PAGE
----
It's hard for those who remember Billy Donovan as the gunslinging guard who carried Rick Pitino and Providence to the 1987 Final Four or as the 20-something assistant coach to Pitino at Kentucky to think in these terms.
Yet, at the end of his 19-year run as head men's hoops coach at Florida, Donovan deserves to be considered one of the all-time coaching giants in Southeastern Conference history.
On Thursday, Donovan, 49, said later, Gators, and accepted the head coaching job of the NBA's Oklahoma City Thunder.
To understand the full magnitude of his success in a Kentucky-centric basketball league, let's examine some of the SEC's all-time coaching lists.
Most Final Fours: Adolph Rupp, Kentucky, 6; Donovan, Florida, 4; John Calipari, Kentucky, 4.
Most SEC regular-season titles: Rupp, Kentucky, 27; Joe B. Hall, Kentucky, 8; Donovan, Florida, 6.
Most SEC Tournament crowns: Rupp, Kentucky, 13; Tubby Smith, Kentucky, 5; Rick Pitino, Kentucky, 5; Wimp Sanderson, Alabama, 5; Donovan, Florida, 4.
Most wins by a coach at one SEC school: 1. Rupp, Kentucky, 875; 2. Donovan, Florida, 467.
From the Kentucky perspective, what separated Donovan from other SEC coaches — think Babe McCarthy at Mississippi State, Ray Mears at Tennessee, Dale Brown at LSU and Nolan Richardson at Arkansas — who challenged UK for SEC supremacy is that Florida sustained its threat over time.
From 2000 through 2015, Florida played in seven Elite Eights, four Final Fours, three NCAA title games and won two national championships.
Over the same time frame, Kentucky played in seven Elite Eights, four Final Fours, two NCAA title games and won one national championship.
For an SEC head coach to essentially go eyeball-to eyeball with UK over such an extended period is no small achievement.
Billy D.'s decision to take another crack at the NBA after his self-aborted, two-day stint as head man of the Orlando Magic in 2007 creates a series of fascinating questions.
Issue one: Is this a good career move for Donovan?
How could it not be?
Assuming Kevin Durant returns healthy next season, Donovan inherits a roster with two of the 10 best basketball players (KD and Russell Westbrook) in the world. It is not impossible that Billy D. next year could join Larry Brown as the only coaches to win NCAA and NBA championships.
Durant (2016) and Westbrook (2017) have pending decisions on free agency, so there's no certainty OKC is a good long-term position. Yet even if Donovan does not succeed, he is young enough to return to college hoops at the school of his choice.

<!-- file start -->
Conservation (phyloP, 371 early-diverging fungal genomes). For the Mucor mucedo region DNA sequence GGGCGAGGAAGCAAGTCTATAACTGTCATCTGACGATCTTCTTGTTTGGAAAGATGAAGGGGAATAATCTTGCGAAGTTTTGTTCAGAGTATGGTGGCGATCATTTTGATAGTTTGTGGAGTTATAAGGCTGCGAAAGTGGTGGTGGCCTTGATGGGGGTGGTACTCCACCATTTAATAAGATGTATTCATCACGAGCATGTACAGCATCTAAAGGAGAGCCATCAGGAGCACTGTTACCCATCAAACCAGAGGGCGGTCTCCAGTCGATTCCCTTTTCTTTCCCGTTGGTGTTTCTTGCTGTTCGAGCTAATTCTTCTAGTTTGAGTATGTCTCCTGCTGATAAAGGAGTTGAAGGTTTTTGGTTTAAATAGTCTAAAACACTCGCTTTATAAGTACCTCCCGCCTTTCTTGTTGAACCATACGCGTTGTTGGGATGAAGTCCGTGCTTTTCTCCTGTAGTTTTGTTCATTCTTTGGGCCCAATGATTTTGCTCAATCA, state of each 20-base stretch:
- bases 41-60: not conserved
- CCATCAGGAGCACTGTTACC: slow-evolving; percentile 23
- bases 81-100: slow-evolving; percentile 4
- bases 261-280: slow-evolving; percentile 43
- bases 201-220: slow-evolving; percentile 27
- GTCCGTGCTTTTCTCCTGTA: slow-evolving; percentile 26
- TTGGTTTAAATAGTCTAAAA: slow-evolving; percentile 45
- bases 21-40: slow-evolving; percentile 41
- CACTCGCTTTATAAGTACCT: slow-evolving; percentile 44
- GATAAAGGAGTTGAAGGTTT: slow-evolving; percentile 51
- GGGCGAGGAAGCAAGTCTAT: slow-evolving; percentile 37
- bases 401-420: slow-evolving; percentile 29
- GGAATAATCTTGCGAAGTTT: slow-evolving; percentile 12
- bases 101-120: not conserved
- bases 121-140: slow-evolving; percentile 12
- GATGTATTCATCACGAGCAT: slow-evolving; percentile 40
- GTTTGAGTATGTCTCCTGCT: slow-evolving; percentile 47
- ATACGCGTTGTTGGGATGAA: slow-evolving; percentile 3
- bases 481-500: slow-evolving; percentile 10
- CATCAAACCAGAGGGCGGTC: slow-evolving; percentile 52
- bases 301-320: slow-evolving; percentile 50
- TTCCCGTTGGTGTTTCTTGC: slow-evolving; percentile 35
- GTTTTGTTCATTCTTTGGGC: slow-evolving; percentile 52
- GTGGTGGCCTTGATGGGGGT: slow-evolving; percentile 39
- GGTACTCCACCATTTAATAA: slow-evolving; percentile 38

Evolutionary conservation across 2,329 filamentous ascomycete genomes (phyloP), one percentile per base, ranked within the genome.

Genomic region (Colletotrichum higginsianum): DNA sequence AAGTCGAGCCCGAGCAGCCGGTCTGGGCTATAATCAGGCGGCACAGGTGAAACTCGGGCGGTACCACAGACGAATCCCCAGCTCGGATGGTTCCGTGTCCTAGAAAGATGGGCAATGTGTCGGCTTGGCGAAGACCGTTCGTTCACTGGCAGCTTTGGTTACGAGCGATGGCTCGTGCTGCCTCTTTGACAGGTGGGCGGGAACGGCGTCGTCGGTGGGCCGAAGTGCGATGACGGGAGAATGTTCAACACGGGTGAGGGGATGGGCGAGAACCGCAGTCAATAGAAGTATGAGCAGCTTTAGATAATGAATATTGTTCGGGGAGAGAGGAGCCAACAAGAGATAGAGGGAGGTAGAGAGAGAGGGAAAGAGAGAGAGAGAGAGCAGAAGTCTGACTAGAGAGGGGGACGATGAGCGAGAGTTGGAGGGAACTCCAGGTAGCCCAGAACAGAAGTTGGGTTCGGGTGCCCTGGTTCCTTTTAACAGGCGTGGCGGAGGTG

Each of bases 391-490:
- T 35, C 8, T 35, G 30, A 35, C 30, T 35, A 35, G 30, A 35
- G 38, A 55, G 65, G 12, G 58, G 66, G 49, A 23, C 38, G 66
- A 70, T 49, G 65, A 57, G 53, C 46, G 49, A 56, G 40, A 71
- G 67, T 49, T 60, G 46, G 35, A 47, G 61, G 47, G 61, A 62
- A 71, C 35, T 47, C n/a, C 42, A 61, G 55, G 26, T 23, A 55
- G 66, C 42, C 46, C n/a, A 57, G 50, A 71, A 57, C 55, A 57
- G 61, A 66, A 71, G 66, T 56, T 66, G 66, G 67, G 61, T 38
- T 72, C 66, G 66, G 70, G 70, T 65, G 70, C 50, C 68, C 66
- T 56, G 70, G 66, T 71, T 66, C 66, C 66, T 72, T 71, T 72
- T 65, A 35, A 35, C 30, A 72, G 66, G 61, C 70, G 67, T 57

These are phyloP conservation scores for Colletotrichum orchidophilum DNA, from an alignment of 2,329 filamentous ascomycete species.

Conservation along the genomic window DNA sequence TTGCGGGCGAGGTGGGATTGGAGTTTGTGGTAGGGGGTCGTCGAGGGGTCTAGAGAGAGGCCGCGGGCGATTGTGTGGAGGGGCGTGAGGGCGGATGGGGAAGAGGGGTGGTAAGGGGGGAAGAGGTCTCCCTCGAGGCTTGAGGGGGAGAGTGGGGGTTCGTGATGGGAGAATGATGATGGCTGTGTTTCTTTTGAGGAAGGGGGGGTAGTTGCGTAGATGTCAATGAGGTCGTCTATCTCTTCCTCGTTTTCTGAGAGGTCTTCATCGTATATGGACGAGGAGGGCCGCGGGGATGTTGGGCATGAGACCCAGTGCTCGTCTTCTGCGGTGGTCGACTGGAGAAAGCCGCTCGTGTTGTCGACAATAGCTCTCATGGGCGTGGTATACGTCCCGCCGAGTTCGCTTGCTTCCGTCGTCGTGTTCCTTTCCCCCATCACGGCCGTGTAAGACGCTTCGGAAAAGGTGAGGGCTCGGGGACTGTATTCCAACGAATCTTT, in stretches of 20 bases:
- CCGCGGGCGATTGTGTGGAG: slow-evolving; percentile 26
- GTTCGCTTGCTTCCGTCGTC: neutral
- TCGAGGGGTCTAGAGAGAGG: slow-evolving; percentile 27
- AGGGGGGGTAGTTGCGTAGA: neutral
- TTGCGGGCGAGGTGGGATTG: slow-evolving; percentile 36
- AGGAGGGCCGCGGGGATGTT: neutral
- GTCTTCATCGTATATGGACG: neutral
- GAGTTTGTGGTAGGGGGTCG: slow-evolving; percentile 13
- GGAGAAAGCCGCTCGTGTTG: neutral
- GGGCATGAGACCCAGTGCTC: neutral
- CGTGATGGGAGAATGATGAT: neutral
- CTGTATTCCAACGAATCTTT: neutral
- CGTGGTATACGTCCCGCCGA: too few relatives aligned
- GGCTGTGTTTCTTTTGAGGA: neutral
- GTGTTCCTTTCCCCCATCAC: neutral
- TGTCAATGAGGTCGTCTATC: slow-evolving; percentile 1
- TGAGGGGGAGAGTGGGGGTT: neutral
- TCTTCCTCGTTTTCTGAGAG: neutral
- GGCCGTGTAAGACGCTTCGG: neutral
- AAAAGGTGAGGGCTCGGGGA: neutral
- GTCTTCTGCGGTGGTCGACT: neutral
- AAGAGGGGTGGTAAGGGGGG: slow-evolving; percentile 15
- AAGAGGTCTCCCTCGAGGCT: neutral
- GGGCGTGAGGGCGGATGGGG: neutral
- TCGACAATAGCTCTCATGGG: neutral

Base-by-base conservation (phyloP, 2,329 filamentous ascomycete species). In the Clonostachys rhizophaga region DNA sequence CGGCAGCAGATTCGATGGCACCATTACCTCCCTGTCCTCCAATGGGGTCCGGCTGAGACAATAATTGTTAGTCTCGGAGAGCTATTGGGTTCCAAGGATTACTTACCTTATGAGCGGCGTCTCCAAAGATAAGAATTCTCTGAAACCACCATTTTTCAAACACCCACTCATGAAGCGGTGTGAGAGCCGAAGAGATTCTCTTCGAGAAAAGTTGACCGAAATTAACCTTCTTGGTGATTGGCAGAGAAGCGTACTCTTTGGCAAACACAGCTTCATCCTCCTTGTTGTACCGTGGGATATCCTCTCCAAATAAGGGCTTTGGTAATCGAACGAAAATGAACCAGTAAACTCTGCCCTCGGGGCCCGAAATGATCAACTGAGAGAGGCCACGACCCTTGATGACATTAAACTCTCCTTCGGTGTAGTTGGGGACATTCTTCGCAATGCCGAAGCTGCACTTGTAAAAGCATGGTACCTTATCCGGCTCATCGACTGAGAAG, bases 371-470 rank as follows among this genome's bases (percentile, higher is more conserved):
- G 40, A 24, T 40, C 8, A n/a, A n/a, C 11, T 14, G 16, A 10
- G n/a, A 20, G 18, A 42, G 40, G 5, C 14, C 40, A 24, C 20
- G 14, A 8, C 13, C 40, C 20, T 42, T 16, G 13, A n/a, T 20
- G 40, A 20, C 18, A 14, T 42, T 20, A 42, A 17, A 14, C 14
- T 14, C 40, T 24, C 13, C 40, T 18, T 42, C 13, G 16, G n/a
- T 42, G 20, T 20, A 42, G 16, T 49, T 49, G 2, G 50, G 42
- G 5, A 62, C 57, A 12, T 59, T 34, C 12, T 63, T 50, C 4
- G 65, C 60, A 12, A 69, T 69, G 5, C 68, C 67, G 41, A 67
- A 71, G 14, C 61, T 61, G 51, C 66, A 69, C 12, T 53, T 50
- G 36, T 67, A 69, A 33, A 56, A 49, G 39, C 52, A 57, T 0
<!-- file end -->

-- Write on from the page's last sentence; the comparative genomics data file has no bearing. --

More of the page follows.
Issue two: How good a basketball job is Florida?
"Football schools" such as Ohio State, Texas and Florida can be wonderful places to coach basketball — if your ego can handle not being "The Man." All three have massive resources, big in-state recruiting bases and situations where all the pressure is on the head football coach.
However, Florida had one SEC men's hoops title in the 77 seasons before Donovan. While UF Athletics Director Jeremy Foley has always seemed highly committed to basketball success, the Gators' football-obsessed fan base is tepid toward the roundball.
Whether Florida can stay a high-level program without Donovan is no certainty.
Issue three: Who should Florida hire?
Had the timing been different, former UF assistant Shaka Smart would have been the obvious choice to replace Donovan. Instead, the ex-VCU head man was lured to Texas this spring.
Sentimentally, many here in Kentucky (myself included) will pull for ex-UK forward and longtime Donovan assistant John Pelphrey. However, after Pelphrey was fired as Arkansas head man after four years (69-59), is that a hire Foley could sell? The same is true of Anthony Grant, another member of the Donovan coaching tree, who was fired at Alabama this year after six seasons (117-85).
If I were Foley, my hard sell would be on Dayton's Archie Miller. The 36-year-old Miller, younger brother of Arizona head man Sean Miller, has led UD to a 53-20 mark with five NCAA Tournament victories over the past two seasons.
Regardless of the direction Florida goes, this much we know: The coach formerly known as "Billy the Kid" will not be an easy act to follow.